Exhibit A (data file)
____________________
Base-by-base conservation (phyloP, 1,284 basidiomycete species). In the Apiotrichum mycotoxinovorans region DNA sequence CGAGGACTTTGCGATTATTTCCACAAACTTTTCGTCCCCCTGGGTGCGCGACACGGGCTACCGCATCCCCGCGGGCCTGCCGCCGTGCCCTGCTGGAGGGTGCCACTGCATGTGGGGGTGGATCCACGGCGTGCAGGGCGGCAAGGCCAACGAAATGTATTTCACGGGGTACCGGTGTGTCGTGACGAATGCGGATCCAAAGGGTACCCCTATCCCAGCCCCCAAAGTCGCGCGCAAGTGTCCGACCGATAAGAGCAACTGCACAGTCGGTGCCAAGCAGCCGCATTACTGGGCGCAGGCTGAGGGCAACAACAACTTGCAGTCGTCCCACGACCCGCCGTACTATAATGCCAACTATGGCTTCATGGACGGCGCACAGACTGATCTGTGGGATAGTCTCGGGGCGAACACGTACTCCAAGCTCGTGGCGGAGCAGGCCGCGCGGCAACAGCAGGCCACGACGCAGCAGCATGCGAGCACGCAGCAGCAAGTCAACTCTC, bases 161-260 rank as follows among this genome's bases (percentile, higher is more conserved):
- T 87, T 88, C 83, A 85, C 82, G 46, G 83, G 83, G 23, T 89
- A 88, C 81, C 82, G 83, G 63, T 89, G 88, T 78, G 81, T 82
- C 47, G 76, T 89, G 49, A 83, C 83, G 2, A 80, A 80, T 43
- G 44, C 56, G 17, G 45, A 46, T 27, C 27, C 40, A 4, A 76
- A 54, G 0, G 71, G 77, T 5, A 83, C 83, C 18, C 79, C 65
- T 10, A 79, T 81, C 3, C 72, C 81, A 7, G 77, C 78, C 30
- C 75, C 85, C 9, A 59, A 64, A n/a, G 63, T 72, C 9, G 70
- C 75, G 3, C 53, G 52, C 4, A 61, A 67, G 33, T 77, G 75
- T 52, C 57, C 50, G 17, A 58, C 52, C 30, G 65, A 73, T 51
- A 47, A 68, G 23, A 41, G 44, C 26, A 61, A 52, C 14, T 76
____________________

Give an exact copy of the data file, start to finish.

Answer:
Base-by-base conservation (phyloP, 1,284 basidiomycete species). In the Apiotrichum mycotoxinovorans region DNA sequence CGAGGACTTTGCGATTATTTCCACAAACTTTTCGTCCCCCTGGGTGCGCGACACGGGCTACCGCATCCCCGCGGGCCTGCCGCCGTGCCCTGCTGGAGGGTGCCACTGCATGTGGGGGTGGATCCACGGCGTGCAGGGCGGCAAGGCCAACGAAATGTATTTCACGGGGTACCGGTGTGTCGTGACGAATGCGGATCCAAAGGGTACCCCTATCCCAGCCCCCAAAGTCGCGCGCAAGTGTCCGACCGATAAGAGCAACTGCACAGTCGGTGCCAAGCAGCCGCATTACTGGGCGCAGGCTGAGGGCAACAACAACTTGCAGTCGTCCCACGACCCGCCGTACTATAATGCCAACTATGGCTTCATGGACGGCGCACAGACTGATCTGTGGGATAGTCTCGGGGCGAACACGTACTCCAAGCTCGTGGCGGAGCAGGCCGCGCGGCAACAGCAGGCCACGACGCAGCAGCATGCGAGCACGCAGCAGCAAGTCAACTCTC, bases 161-260 rank as follows among this genome's bases (percentile, higher is more conserved):
- T 87, T 88, C 83, A 85, C 82, G 46, G 83, G 83, G 23, T 89
- A 88, C 81, C 82, G 83, G 63, T 89, G 88, T 78, G 81, T 82
- C 47, G 76, T 89, G 49, A 83, C 83, G 2, A 80, A 80, T 43
- G 44, C 56, G 17, G 45, A 46, T 27, C 27, C 40, A 4, A 76
- A 54, G 0, G 71, G 77, T 5, A 83, C 83, C 18, C 79, C 65
- T 10, A 79, T 81, C 3, C 72, C 81, A 7, G 77, C 78, C 30
- C 75, C 85, C 9, A 59, A 64, A n/a, G 63, T 72, C 9, G 70
- C 75, G 3, C 53, G 52, C 4, A 61, A 67, G 33, T 77, G 75
- T 52, C 57, C 50, G 17, A 58, C 52, C 30, G 65, A 73, T 51
- A 47, A 68, G 23, A 41, G 44, C 26, A 61, A 52, C 14, T 76